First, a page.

Now I don't want to start claiming that it was my firm yet understanding touch with the telepathic coaching that inspired Higgins to his third World Snooker Championship tonight, but equally clearly without my advice he would have been a hollow shell-shocked shadow of the granite-tough matchplayer he was tonight. It's really very difficult to put a price on that sort of brief yet pivotal intervention - indeed some might say he owes all his success, and therefore the associated prize money, to me. I think that might be overstating it a bit, but I would say something in the region of 20% of tonight's and future winnings might be a fair return for my time and psychic effort.

Friday, May 01, 2009

you've made a right dog's dinner of that

Remember those Pedigree Chum adverts back in the 1980s? There were a few of them, but they all had a bit at the end where a tin of Pedigree Chum was emptied out, whole, and then cut in half with a sharp knife so that half of it fell over sideways, with the voiceover saying "it's SOLID nourishment" synchronised with the moment the big jellified lump hit the table. I can't find that particular ad on YouTube, but it was an iconic 80s moment nonetheless. Partly because you could, with proper care and attention, perform the same trick with a tin of Campbell's meatballs - the gravy ones were the best.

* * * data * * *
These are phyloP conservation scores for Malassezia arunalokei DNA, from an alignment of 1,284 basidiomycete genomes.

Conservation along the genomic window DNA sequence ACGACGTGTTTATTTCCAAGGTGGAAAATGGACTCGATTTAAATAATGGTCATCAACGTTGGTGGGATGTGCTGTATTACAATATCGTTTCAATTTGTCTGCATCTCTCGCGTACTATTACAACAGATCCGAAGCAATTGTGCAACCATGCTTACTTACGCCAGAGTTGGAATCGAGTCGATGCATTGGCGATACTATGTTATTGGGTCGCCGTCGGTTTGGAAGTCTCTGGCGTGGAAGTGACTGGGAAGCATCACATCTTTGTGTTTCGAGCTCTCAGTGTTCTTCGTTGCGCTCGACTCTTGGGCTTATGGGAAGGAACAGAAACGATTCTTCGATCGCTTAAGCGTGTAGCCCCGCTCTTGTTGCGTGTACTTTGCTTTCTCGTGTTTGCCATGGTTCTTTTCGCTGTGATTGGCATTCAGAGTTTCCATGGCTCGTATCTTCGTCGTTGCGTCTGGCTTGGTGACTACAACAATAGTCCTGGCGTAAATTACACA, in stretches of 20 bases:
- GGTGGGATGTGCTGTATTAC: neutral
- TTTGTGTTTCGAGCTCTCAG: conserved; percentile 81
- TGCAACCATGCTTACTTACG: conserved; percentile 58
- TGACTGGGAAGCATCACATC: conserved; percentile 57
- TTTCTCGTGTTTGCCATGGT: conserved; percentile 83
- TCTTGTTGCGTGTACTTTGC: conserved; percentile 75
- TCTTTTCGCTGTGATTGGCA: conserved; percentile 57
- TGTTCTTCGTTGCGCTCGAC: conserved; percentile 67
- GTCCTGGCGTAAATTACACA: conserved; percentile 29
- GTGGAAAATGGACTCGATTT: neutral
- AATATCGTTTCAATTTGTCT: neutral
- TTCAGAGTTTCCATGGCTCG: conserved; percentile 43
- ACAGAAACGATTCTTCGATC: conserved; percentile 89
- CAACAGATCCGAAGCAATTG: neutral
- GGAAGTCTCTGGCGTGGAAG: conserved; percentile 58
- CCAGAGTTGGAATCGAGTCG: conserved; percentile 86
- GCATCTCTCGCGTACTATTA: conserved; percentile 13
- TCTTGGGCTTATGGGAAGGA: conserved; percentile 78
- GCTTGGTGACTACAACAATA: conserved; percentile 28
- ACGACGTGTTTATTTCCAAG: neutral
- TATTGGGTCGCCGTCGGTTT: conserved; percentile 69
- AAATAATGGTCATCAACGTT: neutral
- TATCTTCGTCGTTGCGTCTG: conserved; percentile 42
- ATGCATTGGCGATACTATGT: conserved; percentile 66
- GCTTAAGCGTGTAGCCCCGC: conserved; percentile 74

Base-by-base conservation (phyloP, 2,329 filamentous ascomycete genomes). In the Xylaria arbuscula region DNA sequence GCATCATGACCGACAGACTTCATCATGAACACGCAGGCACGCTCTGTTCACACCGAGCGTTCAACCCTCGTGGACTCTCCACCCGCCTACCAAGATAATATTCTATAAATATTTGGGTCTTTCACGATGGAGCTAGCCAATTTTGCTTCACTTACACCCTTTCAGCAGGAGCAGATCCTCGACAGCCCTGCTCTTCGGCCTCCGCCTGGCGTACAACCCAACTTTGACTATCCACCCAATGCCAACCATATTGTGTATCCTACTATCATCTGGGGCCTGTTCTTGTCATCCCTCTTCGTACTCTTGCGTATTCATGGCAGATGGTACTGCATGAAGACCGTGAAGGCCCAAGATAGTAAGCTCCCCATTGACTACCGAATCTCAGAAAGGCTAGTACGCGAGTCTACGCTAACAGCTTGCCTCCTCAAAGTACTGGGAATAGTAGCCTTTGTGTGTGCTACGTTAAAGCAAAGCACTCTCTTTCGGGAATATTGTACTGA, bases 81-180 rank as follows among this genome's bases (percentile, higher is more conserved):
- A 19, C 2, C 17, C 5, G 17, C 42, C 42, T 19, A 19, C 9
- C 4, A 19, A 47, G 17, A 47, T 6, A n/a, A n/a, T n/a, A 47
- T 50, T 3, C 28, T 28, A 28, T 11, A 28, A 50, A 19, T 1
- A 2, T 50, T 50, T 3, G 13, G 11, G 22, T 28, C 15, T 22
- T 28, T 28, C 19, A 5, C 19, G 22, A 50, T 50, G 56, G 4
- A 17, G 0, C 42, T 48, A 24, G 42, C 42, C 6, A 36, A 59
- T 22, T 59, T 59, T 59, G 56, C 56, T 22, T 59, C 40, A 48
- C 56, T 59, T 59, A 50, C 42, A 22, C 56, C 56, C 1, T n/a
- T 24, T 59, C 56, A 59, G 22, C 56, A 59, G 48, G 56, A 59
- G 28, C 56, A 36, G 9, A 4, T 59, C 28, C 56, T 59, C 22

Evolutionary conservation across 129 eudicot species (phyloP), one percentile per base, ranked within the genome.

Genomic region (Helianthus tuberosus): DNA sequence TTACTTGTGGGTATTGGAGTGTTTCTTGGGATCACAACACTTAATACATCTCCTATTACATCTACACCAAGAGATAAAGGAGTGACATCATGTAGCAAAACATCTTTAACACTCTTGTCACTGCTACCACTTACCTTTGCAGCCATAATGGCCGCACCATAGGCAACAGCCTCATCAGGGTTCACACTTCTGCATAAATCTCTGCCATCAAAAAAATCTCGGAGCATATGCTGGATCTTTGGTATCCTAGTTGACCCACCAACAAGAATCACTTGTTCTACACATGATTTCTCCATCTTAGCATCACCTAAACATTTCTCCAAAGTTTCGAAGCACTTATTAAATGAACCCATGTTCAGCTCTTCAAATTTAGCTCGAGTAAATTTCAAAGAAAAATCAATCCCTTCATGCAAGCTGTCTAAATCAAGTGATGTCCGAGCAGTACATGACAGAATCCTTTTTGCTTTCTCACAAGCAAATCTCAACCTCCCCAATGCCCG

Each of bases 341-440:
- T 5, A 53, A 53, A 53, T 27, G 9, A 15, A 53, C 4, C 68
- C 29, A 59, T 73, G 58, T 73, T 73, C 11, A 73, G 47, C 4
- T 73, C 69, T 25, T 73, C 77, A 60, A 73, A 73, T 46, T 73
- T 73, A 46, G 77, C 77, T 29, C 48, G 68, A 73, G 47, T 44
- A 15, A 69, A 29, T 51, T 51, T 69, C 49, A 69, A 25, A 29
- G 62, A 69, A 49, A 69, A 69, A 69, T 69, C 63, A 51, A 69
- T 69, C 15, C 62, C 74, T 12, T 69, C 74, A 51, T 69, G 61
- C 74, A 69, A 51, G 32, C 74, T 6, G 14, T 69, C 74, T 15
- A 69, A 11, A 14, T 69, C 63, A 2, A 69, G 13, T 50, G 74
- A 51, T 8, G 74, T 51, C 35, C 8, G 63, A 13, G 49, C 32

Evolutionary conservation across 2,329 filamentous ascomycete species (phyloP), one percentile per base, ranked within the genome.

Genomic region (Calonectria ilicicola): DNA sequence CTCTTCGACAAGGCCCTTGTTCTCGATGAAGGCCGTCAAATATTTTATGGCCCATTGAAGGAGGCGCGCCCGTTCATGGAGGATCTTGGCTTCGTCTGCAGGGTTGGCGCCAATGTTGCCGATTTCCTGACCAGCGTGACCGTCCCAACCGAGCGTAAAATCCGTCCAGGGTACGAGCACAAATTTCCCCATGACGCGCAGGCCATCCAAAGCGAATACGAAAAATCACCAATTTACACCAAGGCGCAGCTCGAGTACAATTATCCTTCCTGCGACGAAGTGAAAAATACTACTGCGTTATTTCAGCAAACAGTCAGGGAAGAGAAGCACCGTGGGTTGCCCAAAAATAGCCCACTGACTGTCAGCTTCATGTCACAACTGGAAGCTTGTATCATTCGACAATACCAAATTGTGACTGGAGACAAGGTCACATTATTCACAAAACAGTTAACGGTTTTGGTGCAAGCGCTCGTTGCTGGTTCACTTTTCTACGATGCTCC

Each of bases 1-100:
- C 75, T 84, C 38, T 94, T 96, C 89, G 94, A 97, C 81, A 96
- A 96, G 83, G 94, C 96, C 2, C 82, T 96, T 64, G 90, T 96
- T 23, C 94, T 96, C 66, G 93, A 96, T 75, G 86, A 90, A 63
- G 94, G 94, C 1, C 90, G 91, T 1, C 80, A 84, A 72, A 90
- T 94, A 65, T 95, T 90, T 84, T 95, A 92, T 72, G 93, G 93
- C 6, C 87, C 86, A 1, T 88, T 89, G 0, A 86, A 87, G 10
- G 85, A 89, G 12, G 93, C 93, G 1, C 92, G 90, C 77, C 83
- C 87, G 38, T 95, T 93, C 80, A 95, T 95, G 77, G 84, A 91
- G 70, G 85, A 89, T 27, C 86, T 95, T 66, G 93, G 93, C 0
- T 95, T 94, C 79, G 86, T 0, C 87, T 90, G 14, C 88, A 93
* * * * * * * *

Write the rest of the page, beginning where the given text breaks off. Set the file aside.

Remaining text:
It turns out you can do a 21st century rendition of the same trick with a can of Old El Paso refried beans. You need to be a bit careful as they're quite squishy, but it can be done. Photographic evidence below.

aporkalypse now

The Daily Mash captures the mood of the nation, as ever, in relation to the swine flu pandemic. I also heard a conversation on the Today programme this morning between The Guardian's Simon Jenkins and virologist Professor John Oxford. This was brought about by Jenkins' article in Wednesday's Guardian blaming scientists for stoking up public panic by making wildly apocalyptic claims about virulence and death rates. The prof made the obvious comeback that actually he'd simply made some bald statements of risk and the journalists who put the story out had sexed it up with It's Piggin' Swine-Eleven headlines, as they do. Interestingly Jenkins' latest article shifts the focus slightly back onto his hack journo colleagues, so maybe he's getting the point.

None of which invalidates Jenkins' central point, which is that we're not very good at rational assessments of risk. However, in having a pop at the "it's non-zero therefore it's the most important thing ever" mentality that generates the regular tabloid paedo-hysteria outbreaks, he trots out the equally specious "it's quite small therefore it's zero" argument. If I believed that not only would I never buy a lottery ticket ever again, but I'd be a lot happier about getting on commercial jet aircraft.

If you want proper sciencey information on the swine flu issue then I'd try the two Scienceblogs sites Aetiology and Effect Measure. Alternatively, Bad Science has less science but some nice puns, including the one I stole for the title of this blog post.